On a theological level, I can say that. I know the Promises that are supposed to give us Hope in the Future, but the only promises and dreams I feel allowed to hold are the ones that happen after I get to finally leave this planet—the hope of Heaven, the Healing of our New Bodies, and the Return of the King. I don’t feel free to anticipate anything else good. Nothing on this earth will live up to the future reality in Heaven, so what’s the point? I didn’t need to be told “In this world, you will have trouble.” I do need to be told “Take heart,” but I don’t know what that means.
It’s not that I don’t have dreams.
I dream of being a PhD, a professor who’s an expert in something she really loves and gets to teach it. I dream of having a lovely space where I can practice hospitality—to love people through beauty and food. I dream of being a wife—the chance to serve and love someone well, partnering in the work of the Gospel, blessing our community and the Church. I dream of going to my son’s basketball games. I dream of writing a book that speaks the truth in love. I dream of going to Marrakech. And Galway. And Rome without a backpack. Zanzibar. Istanbul. St. Petersburg (in the summer). Bordeaux. Berlin.
But so what? Why would I look at those things with assurance that they’re coming? What is it in me that sees those things and goes immediately to work suffering the loss of never having them?
People keep asking me if I’m excited about my new job. And I’m grateful for it, but I wouldn’t say I’m giddy. Not because the opportunity isn’t worthy of that. It’s a fair question.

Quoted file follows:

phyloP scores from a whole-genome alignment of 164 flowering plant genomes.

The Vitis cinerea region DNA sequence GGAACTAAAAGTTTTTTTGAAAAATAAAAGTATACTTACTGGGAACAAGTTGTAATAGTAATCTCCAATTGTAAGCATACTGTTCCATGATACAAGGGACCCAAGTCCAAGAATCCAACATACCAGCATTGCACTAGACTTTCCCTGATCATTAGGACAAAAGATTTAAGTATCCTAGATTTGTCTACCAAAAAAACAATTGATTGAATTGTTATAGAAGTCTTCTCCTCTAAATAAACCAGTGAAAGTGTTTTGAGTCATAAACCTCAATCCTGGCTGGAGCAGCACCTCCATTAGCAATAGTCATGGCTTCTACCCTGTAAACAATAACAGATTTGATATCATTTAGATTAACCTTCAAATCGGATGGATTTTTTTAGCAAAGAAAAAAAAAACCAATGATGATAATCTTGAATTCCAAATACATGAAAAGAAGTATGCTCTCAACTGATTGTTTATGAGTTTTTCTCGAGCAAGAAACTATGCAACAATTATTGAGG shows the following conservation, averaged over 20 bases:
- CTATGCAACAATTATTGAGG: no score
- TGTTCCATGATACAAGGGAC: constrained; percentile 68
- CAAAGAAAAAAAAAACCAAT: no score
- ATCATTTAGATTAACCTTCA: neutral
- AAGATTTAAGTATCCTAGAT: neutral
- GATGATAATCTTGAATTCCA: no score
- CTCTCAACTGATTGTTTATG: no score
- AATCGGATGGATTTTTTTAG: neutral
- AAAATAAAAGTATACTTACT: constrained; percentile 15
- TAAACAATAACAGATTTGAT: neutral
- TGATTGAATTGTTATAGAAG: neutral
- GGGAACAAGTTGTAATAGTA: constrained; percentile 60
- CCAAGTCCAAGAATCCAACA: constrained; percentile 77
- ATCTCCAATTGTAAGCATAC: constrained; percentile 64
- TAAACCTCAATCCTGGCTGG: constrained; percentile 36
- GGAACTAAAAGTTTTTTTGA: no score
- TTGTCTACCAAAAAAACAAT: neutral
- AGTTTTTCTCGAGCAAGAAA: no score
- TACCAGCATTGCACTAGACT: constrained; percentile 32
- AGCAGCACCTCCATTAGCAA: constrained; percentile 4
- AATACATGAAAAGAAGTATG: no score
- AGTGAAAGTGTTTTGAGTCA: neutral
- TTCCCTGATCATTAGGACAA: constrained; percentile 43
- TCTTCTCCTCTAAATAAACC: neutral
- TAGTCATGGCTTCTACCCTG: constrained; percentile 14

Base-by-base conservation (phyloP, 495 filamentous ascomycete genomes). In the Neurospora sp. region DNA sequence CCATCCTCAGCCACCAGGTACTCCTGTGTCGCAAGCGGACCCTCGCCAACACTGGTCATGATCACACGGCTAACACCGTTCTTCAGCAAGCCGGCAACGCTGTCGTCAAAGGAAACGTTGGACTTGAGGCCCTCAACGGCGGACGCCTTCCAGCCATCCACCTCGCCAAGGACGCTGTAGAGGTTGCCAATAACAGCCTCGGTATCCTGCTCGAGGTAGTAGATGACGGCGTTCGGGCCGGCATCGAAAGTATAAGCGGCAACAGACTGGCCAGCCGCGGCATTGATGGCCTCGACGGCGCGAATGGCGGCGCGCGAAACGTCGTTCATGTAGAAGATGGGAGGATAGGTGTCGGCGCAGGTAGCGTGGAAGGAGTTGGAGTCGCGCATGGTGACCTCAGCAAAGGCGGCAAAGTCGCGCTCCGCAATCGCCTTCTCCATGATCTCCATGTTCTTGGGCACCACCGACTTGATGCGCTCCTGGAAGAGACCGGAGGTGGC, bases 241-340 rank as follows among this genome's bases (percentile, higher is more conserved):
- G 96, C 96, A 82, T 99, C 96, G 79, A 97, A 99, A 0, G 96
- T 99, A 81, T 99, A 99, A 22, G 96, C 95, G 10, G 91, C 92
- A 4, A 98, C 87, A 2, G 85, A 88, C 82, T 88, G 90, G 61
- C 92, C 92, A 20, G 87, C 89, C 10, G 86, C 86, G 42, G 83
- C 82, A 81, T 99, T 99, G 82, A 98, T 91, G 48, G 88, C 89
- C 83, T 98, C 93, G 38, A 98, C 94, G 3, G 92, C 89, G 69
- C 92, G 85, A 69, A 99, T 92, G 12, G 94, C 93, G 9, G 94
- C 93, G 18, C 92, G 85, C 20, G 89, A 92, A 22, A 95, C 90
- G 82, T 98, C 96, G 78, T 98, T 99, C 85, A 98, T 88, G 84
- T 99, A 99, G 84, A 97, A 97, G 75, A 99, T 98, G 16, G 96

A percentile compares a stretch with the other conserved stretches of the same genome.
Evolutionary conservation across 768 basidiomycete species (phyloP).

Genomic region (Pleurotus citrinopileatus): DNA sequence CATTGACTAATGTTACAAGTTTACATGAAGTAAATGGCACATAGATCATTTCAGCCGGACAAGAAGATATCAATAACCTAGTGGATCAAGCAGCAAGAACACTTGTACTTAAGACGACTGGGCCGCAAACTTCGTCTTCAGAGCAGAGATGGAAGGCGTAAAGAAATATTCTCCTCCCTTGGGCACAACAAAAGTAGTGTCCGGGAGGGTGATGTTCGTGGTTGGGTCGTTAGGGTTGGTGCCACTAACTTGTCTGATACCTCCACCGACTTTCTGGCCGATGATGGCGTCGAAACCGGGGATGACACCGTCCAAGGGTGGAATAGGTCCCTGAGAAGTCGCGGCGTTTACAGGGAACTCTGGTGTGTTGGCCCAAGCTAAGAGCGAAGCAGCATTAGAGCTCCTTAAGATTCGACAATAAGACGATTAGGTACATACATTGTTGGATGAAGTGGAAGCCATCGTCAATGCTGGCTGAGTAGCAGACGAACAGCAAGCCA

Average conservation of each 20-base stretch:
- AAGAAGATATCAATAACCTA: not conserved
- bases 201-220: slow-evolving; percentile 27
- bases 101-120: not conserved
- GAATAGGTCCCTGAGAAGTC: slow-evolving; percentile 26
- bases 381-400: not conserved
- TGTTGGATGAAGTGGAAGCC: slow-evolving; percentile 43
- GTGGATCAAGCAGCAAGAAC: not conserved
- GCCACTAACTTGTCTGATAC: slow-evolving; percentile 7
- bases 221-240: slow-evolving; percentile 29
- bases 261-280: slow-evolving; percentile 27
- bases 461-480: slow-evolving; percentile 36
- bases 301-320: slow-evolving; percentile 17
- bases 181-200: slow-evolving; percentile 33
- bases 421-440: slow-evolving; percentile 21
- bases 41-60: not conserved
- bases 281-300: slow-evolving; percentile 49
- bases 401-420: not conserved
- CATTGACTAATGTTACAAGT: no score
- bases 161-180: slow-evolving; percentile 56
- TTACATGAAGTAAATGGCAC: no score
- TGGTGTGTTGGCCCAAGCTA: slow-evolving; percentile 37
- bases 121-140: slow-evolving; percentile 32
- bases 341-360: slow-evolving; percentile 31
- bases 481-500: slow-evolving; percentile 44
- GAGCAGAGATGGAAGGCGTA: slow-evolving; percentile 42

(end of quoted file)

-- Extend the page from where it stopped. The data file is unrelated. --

But honestly, I dreamed more about what it would be like to be a teacher in Marin three years ago, before all the disappointment and difficulty, than I do now that I have a real school year looming this week.
Henri Nouwen reminded me this morning that “waiting patiently in expectation is the foundation of the spiritual life,” and that “this waiting is full of joy since, in prayer, we already see the glory of him we are waiting for.”
I know I am waiting for Jesus. But there must be something broken about my understanding of God’s generosity in this life that keeps me from cheerfully waiting for anything else.
I am not a woman who lives in dreams, but I am one who lives in the present. In the moment, I am aware of God’s extravagant generosity and I am deeply grateful. Sometimes, it nearly knocks me down in worship.
I am not a woman who doesn’t know what she has until it’s gone: I bear the full weight of what’s in front of me. I believe everything is the only one of its kind. We can afford to take nothing for granted—no person, no blessing, no moment—because we get only one.
When I look at Pinterest, I don’t see things I want some day; I see what I already have. I see places I’ve been, photos of landscapes that look like Marin, coffee I drank, clothes I can put together, etc. My Sunday Night church family dinners are an example—nearly 20 of us gather around this huge dark, distressed table and feast and laugh and pray. The sunset and the copper kitchen lamp soak everything in this sweet, gold light. I can’t help myself. I snap photos because what I see in person matches the dreams I’ve seen elsewhere.
I put it in my notebook–up on Instagram, Facebook, whatever. I’m notorious for the silly ways I mark something as sacred. It’s not that I believe doing any of this will help me hang on to a blessing, or that I can keep it somehow. I know it’s fleeting.
But we Live by the generosity of God.
And where we can’t dream, we depend on the memory of His goodness and faithfulness.
So I survive by that generous record, wherever I put it.